The Grim Figures
In Italy and China deaths of men are more than double those of women. In New York city men constitute about 61% of patients who die. Australia is shaping up to have similar results, though here it’s mostly in the 70-79 and 80-89 age groups.
One major variable in severity of COVID-19 is age. But this can’t explain the sex bias seen globally because the increased male fatality rate is the same in each age group from 30 to 90+. Women also live on average six years longer than men, so there are more elderly women than men in the vulnerable population.
But then we must ask why men are more vulnerable to the diseases that put them at greater risk of COVID-19.
Men and Women Are Biologically Different
Men and women differ in their sex chromosomes and the genes that lie on them. Women have two copies of a mid-sized chromosome (called the X). Men have only a single X chromosome and a small Y chromosome that contains few genes.
One of these Y genes (SRY) directs the embryo to become male by kick-starting the development of testes in an XY embryo. The testes make male hormones and the hormones make the baby develop as a boy.
In the absence of SRY an ovary forms and makes female hormones.
It’s the hormones that control most of the obvious visible differences between men and women – genitals and breasts, hair and body type – and have a large influence on behaviour.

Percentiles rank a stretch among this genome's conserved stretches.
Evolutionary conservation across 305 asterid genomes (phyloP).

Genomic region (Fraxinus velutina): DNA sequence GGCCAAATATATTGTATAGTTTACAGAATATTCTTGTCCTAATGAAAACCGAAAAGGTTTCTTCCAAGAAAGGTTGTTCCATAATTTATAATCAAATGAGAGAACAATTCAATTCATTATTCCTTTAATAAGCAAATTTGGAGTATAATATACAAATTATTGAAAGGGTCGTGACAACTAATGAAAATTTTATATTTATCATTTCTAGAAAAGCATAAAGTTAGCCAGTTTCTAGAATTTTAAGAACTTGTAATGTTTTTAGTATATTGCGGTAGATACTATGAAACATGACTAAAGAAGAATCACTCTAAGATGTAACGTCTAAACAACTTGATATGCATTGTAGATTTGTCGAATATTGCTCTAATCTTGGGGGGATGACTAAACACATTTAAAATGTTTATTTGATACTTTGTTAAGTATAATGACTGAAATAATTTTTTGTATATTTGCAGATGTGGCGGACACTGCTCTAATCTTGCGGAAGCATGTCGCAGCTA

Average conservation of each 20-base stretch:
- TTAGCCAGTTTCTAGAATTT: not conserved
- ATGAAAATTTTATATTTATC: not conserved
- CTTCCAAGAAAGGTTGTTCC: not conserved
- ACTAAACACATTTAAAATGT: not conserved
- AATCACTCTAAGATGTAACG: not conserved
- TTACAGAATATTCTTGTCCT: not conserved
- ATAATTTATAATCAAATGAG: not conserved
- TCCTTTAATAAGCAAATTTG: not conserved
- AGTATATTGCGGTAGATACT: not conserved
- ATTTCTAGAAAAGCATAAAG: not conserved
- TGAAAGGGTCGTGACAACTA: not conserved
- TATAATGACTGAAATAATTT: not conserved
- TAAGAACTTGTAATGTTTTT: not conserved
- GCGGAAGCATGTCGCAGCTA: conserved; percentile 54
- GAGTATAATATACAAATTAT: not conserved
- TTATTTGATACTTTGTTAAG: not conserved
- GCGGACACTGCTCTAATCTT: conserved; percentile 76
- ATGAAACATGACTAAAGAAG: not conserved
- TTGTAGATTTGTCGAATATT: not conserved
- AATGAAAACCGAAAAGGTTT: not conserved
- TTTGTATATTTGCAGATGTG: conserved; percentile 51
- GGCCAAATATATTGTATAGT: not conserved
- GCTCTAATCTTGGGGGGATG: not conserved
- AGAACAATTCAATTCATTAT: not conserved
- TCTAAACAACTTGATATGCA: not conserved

The Y Chromosome and Hormones
The Y chromosome contains hardly any genes other than SRY but it is full of repetitive sequences (“junk DNA”).
Perhaps a “toxic Y” could lose its regulation during ageing. This might hasten ageing in men and render them more susceptible to the virus.
But a bigger problem for men is the male hormones unleashed by SRY action. Testosterone levels are implicated in many diseases, particularly heart disease, and may affect lifespan.
Men are also disadvantaged by their low levels of estrogen, which protects women from many diseases, including heart disease.
Male hormones also influence behaviour. Testosterone levels have been credited with major differences between men and women in risky behaviours such as smoking and drinking too much alcohol, as well as reluctance to heed health advice and to seek medical help.
The extreme differences in smoking rate between men and women in China (almost half the men smoke and only 2% of women) may help to account for their very high ratio of male deaths (more than double female). Not only is smoking a severe risk factor for any respiratory disease, but it also causes lung cancer, a further risk factor.
Smoking rates are lower and not as sex-biased in many other countries, so risky behaviour can’t by itself explain the sex difference in COVID-19 deaths. Maybe sex chromosomes have other effects.